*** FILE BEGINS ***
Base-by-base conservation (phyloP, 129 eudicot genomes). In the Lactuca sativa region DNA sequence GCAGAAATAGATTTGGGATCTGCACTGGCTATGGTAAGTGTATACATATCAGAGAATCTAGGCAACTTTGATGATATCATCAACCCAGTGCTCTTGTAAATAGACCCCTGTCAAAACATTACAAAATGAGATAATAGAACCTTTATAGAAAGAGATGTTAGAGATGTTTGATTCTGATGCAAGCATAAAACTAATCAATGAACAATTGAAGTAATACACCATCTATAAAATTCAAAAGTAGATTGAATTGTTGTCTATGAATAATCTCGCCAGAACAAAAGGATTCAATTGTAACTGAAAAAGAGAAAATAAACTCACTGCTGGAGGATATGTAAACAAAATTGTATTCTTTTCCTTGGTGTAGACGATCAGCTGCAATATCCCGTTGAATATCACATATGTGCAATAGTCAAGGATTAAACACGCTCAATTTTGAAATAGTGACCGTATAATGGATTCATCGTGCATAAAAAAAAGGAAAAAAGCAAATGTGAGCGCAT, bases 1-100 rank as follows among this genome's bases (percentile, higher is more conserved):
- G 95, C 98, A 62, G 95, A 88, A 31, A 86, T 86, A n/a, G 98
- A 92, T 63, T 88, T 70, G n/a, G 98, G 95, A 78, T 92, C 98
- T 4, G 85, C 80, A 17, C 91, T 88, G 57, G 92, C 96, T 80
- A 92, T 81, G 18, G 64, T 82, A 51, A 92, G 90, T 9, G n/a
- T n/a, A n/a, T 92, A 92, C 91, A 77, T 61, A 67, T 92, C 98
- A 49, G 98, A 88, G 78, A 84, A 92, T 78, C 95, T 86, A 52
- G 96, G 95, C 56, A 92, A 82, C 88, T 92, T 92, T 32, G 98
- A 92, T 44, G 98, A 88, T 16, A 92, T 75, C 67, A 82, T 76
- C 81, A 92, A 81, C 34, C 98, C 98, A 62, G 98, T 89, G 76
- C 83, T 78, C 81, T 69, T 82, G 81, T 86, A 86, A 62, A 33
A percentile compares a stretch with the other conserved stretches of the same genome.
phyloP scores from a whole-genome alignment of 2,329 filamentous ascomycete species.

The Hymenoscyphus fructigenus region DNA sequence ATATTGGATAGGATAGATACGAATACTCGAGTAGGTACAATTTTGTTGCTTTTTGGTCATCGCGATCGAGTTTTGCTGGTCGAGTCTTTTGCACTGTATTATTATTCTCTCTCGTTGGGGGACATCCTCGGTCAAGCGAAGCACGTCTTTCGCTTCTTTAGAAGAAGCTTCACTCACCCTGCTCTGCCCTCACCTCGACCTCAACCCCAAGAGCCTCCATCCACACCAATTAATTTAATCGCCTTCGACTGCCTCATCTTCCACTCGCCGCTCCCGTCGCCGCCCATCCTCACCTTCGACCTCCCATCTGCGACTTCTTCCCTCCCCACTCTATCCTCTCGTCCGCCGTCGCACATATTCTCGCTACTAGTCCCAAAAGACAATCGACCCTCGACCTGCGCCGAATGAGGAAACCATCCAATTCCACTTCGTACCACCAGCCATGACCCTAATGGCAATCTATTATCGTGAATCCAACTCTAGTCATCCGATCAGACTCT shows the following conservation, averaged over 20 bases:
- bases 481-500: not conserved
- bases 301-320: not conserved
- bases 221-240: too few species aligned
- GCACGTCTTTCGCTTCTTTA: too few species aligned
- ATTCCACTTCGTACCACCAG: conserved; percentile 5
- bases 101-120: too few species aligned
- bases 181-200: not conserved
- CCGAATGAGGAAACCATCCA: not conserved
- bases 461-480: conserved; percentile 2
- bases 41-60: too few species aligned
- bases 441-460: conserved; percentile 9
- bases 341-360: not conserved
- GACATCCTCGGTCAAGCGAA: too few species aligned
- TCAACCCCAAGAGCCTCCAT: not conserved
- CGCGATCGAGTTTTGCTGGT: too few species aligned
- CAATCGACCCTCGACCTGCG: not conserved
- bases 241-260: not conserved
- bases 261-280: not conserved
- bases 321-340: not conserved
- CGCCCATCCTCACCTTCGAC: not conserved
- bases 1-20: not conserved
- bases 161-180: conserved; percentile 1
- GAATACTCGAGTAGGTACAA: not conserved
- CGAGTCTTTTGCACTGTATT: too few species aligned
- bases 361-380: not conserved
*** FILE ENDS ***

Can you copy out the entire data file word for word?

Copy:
Base-by-base conservation (phyloP, 129 eudicot genomes). In the Lactuca sativa region DNA sequence GCAGAAATAGATTTGGGATCTGCACTGGCTATGGTAAGTGTATACATATCAGAGAATCTAGGCAACTTTGATGATATCATCAACCCAGTGCTCTTGTAAATAGACCCCTGTCAAAACATTACAAAATGAGATAATAGAACCTTTATAGAAAGAGATGTTAGAGATGTTTGATTCTGATGCAAGCATAAAACTAATCAATGAACAATTGAAGTAATACACCATCTATAAAATTCAAAAGTAGATTGAATTGTTGTCTATGAATAATCTCGCCAGAACAAAAGGATTCAATTGTAACTGAAAAAGAGAAAATAAACTCACTGCTGGAGGATATGTAAACAAAATTGTATTCTTTTCCTTGGTGTAGACGATCAGCTGCAATATCCCGTTGAATATCACATATGTGCAATAGTCAAGGATTAAACACGCTCAATTTTGAAATAGTGACCGTATAATGGATTCATCGTGCATAAAAAAAAGGAAAAAAGCAAATGTGAGCGCAT, bases 1-100 rank as follows among this genome's bases (percentile, higher is more conserved):
- G 95, C 98, A 62, G 95, A 88, A 31, A 86, T 86, A n/a, G 98
- A 92, T 63, T 88, T 70, G n/a, G 98, G 95, A 78, T 92, C 98
- T 4, G 85, C 80, A 17, C 91, T 88, G 57, G 92, C 96, T 80
- A 92, T 81, G 18, G 64, T 82, A 51, A 92, G 90, T 9, G n/a
- T n/a, A n/a, T 92, A 92, C 91, A 77, T 61, A 67, T 92, C 98
- A 49, G 98, A 88, G 78, A 84, A 92, T 78, C 95, T 86, A 52
- G 96, G 95, C 56, A 92, A 82, C 88, T 92, T 92, T 32, G 98
- A 92, T 44, G 98, A 88, T 16, A 92, T 75, C 67, A 82, T 76
- C 81, A 92, A 81, C 34, C 98, C 98, A 62, G 98, T 89, G 76
- C 83, T 78, C 81, T 69, T 82, G 81, T 86, A 86, A 62, A 33
A percentile compares a stretch with the other conserved stretches of the same genome.
phyloP scores from a whole-genome alignment of 2,329 filamentous ascomycete species.

The Hymenoscyphus fructigenus region DNA sequence ATATTGGATAGGATAGATACGAATACTCGAGTAGGTACAATTTTGTTGCTTTTTGGTCATCGCGATCGAGTTTTGCTGGTCGAGTCTTTTGCACTGTATTATTATTCTCTCTCGTTGGGGGACATCCTCGGTCAAGCGAAGCACGTCTTTCGCTTCTTTAGAAGAAGCTTCACTCACCCTGCTCTGCCCTCACCTCGACCTCAACCCCAAGAGCCTCCATCCACACCAATTAATTTAATCGCCTTCGACTGCCTCATCTTCCACTCGCCGCTCCCGTCGCCGCCCATCCTCACCTTCGACCTCCCATCTGCGACTTCTTCCCTCCCCACTCTATCCTCTCGTCCGCCGTCGCACATATTCTCGCTACTAGTCCCAAAAGACAATCGACCCTCGACCTGCGCCGAATGAGGAAACCATCCAATTCCACTTCGTACCACCAGCCATGACCCTAATGGCAATCTATTATCGTGAATCCAACTCTAGTCATCCGATCAGACTCT shows the following conservation, averaged over 20 bases:
- bases 481-500: not conserved
- bases 301-320: not conserved
- bases 221-240: too few species aligned
- GCACGTCTTTCGCTTCTTTA: too few species aligned
- ATTCCACTTCGTACCACCAG: conserved; percentile 5
- bases 101-120: too few species aligned
- bases 181-200: not conserved
- CCGAATGAGGAAACCATCCA: not conserved
- bases 461-480: conserved; percentile 2
- bases 41-60: too few species aligned
- bases 441-460: conserved; percentile 9
- bases 341-360: not conserved
- GACATCCTCGGTCAAGCGAA: too few species aligned
- TCAACCCCAAGAGCCTCCAT: not conserved
- CGCGATCGAGTTTTGCTGGT: too few species aligned
- CAATCGACCCTCGACCTGCG: not conserved
- bases 241-260: not conserved
- bases 261-280: not conserved
- bases 321-340: not conserved
- CGCCCATCCTCACCTTCGAC: not conserved
- bases 1-20: not conserved
- bases 161-180: conserved; percentile 1
- GAATACTCGAGTAGGTACAA: not conserved
- CGAGTCTTTTGCACTGTATT: too few species aligned
- bases 361-380: not conserved